Cereus Cactus “Queen Of The Night”
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I’m returning to posting images and commentary about my beloved Sonoran Desert. When I left for Alaska at the beginning of July we were still in the grip of an epic heat wave. Daytime temperatures were bumping up against 110 with regularity and we hadn’t experienced any meaningful rain since February. There were wildfires, some quite large, burning in the hills and mountains near Tucson.
All of that changed suddenly with the advent of our monsoon around the end of the first week in July. Since then temperatures have moderated and we’ve received lots of rain courtesy of dozens of thunderstorms that have pounded the area. Some communities have already received as much rainfall this monsoon as they receive in a typical monsoon season and we still have seven or eight weeks to go before it’s over.
Many of the living things in the Sonoran Desert structure their lives around the rains. Our summer rains are a time for growth, for breeding, and for renewal of life cycles. Over the next few weeks I’ll chronicle that to the best of my ability.
One life form that seems to time its rhythms to the monsoon is the Cereus Cactus known colloquially as “Queen of the Night.” This is truly an amazing plant. For almost its entire existence it is a brown, unassuming cactus that typically grows in the shadow of larger plants like mesquite. It resembles a bundle of dead sticks and is so mundane as to be almost invisible. But, on one night each year, typically after the start of the monsoon, it blooms — and it undergoes an astonishing, almost miraculous, transformation that lasts just a few hours. The Queen of the Night blooms in total darkness and its huge ivory colored flowers attract nighttime pollinators — bats and moths. Those flowers wilt with the rising of the sun and the plant resumes its stick-like form for a full year.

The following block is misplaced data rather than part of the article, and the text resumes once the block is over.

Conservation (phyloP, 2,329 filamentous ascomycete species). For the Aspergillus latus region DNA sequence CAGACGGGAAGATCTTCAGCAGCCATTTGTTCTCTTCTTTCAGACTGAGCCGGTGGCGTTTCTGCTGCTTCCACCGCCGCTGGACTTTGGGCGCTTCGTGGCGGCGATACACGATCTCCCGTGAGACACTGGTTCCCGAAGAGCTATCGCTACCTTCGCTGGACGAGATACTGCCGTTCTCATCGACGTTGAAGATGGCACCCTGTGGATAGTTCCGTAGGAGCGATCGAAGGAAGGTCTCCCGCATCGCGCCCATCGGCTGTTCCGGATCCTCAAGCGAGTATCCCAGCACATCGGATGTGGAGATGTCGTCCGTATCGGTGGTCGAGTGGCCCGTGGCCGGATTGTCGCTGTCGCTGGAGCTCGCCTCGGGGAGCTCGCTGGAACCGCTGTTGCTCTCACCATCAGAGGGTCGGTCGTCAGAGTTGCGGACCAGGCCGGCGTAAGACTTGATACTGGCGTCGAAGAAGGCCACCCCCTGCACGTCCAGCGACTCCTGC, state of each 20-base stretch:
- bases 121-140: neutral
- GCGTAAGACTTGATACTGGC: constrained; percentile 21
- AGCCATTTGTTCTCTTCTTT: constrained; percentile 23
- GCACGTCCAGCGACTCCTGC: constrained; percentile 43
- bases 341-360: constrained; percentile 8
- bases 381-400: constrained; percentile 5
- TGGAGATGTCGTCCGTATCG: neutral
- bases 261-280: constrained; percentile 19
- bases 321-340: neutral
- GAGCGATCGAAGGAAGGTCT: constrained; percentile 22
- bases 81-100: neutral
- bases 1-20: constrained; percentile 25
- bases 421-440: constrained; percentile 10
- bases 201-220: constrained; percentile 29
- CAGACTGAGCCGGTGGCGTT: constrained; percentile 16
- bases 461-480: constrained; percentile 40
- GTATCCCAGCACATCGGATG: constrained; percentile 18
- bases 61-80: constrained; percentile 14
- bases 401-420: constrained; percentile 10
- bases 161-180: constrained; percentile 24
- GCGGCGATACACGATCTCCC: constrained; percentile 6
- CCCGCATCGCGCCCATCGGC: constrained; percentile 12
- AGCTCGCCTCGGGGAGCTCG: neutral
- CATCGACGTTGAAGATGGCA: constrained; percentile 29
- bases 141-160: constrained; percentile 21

I was lucky enough to witness this phenomenon a week or so ago along with a friend, Rene Clark. We were taking a nighttime walk in Sabino Canyon, searching for subjects to photograph, when we happened upon a Queen of the Night in bloom.
Its appearance was stunning. We counted ten massive blooms on this plant. It appeared to glow in the beams of our flashlights. I can say honestly that I’ve never seen a display of blooms that was quite so impressive.
It was our great good fortune to have witnessed this extraordinarily rare event. In a way, it sort of encapsulates why I love the desert so much. It is the capacity for surprise and for sudden revelations of the unusual or beautiful that make this area such a wonderful place in which to live.
Images made with a Canon 5DS-R, 180mm f3.5 L Macro Lens assisted by Canon 600EX-RT Speedlite, M setting, ISO 160, synched at 1/160. First image shot at f9, second, at f14.